BMW 4 Series (2013 – 2020) Review

BMW 4 Series (2013 – 2020) At A Glance

4/5
Honest John Overall Rating
BMW created a winner with the 4 Series Coupe. Stylish looks, a quality interior and a refined but enjoyable driving experience all make for a comprehensive package. It explains why there are so many of them on the road.

+Handles as impressively as you’d hope, handsome styling makes the newer 4 Series look fussy, wide range of strong petrol and diesel engines, plenty on the used market.

-M Sport cars with bigger wheels have a restless ride, boot capacity is only average versus coupe rivals, six-speed manual gearbox is disappointing to use.

Insurance Groups are between 24–41
On average it achieves 76% of the official MPG figure

Produced between 2014 and 2020, the first-generation BMW 4 Series Coupe offers sporty handling, stylish looks and a luxurious interior. Its range of engines includes economical diesels and performance petrols. BMW’s xDrive four-wheel drive can also be found on certain models, providing extra traction for slippery conditions. Such a combination of factors makes for an appealing premium coupe, with only a handful of small downsides. The ride quality on M Sport models can be tough due to the sports suspension setup, while boot space is only average compared to class rivals. Beyond that, it is easy to see why BMW sold so many examples of this original 4 Series.

 

Some purists were surprised when BMW renamed coupe versions of the popular 3 Series as ‘4 Series’ in 2013. Several years later, any controversy has long been forgotten, largely thanks to how good the end product turned out to be. 

Handsome but understated styling helped differentiate the 4 Series Coupe from the related 3 Series saloon, with a swooping roofline the most obvious change. The wider rear end also enhances the sporty image, with M Sport models looking particularly racy. Compared with more recent BMW efforts – not least the new 4 Series – it’s easy to see why the car won near-universal praise.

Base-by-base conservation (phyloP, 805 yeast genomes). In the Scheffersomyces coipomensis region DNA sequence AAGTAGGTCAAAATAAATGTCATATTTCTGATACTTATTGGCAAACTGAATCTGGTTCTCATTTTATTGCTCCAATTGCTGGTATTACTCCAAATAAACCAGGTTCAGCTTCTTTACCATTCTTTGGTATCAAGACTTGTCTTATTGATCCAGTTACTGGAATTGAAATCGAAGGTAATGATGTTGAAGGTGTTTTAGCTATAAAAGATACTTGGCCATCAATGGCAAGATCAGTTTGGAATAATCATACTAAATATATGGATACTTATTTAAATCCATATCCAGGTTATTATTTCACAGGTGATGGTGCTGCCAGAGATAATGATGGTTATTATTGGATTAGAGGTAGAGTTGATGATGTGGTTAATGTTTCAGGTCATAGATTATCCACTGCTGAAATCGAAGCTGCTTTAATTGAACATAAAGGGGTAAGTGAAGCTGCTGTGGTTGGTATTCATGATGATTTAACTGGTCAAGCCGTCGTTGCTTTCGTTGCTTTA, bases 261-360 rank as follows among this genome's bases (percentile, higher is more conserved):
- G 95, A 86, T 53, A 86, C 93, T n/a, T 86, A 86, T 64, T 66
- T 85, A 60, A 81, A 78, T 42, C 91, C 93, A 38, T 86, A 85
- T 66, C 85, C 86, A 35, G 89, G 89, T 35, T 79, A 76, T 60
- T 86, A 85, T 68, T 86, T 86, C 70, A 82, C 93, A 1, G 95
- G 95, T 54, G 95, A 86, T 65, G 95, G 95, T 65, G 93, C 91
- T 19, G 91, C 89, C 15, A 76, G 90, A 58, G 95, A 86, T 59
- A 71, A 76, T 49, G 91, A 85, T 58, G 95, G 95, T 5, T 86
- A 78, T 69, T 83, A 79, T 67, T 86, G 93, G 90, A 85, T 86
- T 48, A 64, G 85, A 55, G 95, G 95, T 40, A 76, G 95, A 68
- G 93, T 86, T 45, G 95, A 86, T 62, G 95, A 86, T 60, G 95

BMW has built a reputation over several decades for building cars that are good to drive. The 4 Series Coupe does not disappoint, offering a truly engaging experience. Compared with key rivals like the Audi A5 and Mercedes-Benz C-Class, the BMW will be the most fun to use on twisty country roads. The steering is accurate and well-weighted, while the engines are responsive and powerful.

M Sport models in particular offer the most involvement for the driver, with stiffer suspension allowing more energetic cornering.

This does come at a cost, though. The 4 Series Coupe, and M Sport versions in particular, does suffer with a firm ride quality. It never feels truly uncomfortable, but the impression of tautness never goes away, especially on cars with 19-inch alloy wheels. The optional adaptive suspension is important to look out for, delivering the best of both worlds with just a button-press. 

From launch, BMW has tinkered with the engine options for the 4 Series Coupe. The latest line-up includes three diesels and three petrols, ranging from warm to scalding on the performance scale.

Commuters will be drawn to the popular diesel 420d, given its impressive fuel economy, while speed freaks will yearn for the petrol 440i. The latter has a turbocharged six-cylinder engine capable of serious speed. 

Lower-level models come with a six-speed manual gearbox, but the majority of the range uses an excellent eight-speed automatic. It is generally preferred, with the manual adding little to the party. An xDrive four-wheel-drive system can also be found on key models, replacing the usual rear-wheel-drive layout.